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Legal issues of inventing a breath test to detect drugs - Part II

In one of our blog posts last week we brought to our Missouri readers' attention the fact that scientists are currently looking into a new way of detecting if a driver is impaired by drugs.  As you may remember from the post, a chemistry professor from Washington State University believes that it's possible to adapt a Breathalyzer device to detect THC rather than alcohol.  And if researchers are successful, then this device could become a regular tool for law enforcement across the nation.

But as we mentioned last week, such a test may create some legal issues for residents here in Missouri, which is a concern not just for our readers here in Boone County but across the state.

The first foreseeable issue has to with how our state handles drugged driving.  Here in Missouri, marijuana use is illegal, meaning even the presence of such a drug in a person's system can lead to criminal charges.  In fact, according to the Missouri Department of Transportation, "if you use drugs and drive, you will be charged with a DWI even if you do not have alcohol in your system."  But according to the National Highway Traffic Safety Administration, the presence of THC in a person's system is not enough to indicate impairment.

As the NHTSA explains, "it is difficult to establish a relationship between a person's THC blood or plasma concentration and performance impairing effects."  That's because impairment is contingent upon several variables including frequency of use and when the drug was used.  As you can see, this creates a potential problem for a Missouri driver because they could be accused of impaired driving even though they may not be impaired.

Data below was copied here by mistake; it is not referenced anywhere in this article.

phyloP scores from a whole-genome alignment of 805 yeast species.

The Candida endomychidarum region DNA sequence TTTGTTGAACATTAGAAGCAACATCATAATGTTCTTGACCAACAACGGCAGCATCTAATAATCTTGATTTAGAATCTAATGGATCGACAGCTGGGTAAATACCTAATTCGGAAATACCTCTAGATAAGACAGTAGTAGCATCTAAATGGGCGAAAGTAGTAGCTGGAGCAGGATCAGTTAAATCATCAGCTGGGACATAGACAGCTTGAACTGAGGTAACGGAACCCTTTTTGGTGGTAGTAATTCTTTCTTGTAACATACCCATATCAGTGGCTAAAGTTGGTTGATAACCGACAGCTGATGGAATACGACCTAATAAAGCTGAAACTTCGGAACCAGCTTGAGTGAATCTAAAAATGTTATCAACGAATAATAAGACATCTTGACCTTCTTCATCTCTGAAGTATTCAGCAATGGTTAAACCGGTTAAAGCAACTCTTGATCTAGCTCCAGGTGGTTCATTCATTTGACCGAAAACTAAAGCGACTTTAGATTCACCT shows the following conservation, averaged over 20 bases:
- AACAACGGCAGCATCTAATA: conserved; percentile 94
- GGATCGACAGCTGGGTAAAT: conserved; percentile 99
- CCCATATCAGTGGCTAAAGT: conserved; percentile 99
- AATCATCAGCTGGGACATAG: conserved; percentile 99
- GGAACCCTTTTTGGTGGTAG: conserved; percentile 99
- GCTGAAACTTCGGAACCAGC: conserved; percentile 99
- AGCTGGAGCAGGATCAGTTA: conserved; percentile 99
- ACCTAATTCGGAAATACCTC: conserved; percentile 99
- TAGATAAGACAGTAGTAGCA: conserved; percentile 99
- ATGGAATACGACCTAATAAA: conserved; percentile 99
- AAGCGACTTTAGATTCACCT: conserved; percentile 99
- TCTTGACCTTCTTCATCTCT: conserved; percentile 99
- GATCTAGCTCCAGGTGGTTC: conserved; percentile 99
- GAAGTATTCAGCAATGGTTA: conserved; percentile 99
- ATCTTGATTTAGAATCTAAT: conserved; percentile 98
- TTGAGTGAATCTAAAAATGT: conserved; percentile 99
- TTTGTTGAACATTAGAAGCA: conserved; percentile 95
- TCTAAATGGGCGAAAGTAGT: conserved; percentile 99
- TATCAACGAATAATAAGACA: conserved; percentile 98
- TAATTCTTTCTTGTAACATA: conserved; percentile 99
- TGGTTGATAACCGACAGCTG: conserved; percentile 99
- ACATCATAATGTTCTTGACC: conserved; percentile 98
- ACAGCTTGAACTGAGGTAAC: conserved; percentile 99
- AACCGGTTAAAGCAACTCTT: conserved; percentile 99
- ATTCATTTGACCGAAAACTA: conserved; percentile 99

It's important to also consider how the law will govern the use of such a device.  Will the requirements for its use be similar to current Breathalyzer tests?  Will a refusal to take either an alcohol or drug breath test result in a single infraction or could someone face two penalties for refusing the tests?  How will the courts handle such cases down the road?

It's questions such as this that our readers may need to ask themselves, especially because they could easily arise in future criminal cases if the drug breath test device is created.  The hope though is that legislators will have addressed these potential issues by then so that they don't become problems later on.

Source:  The National Highway Traffic Safety Administration, "Cannabis / Marijuana," Accessed Dec. 9, 2014

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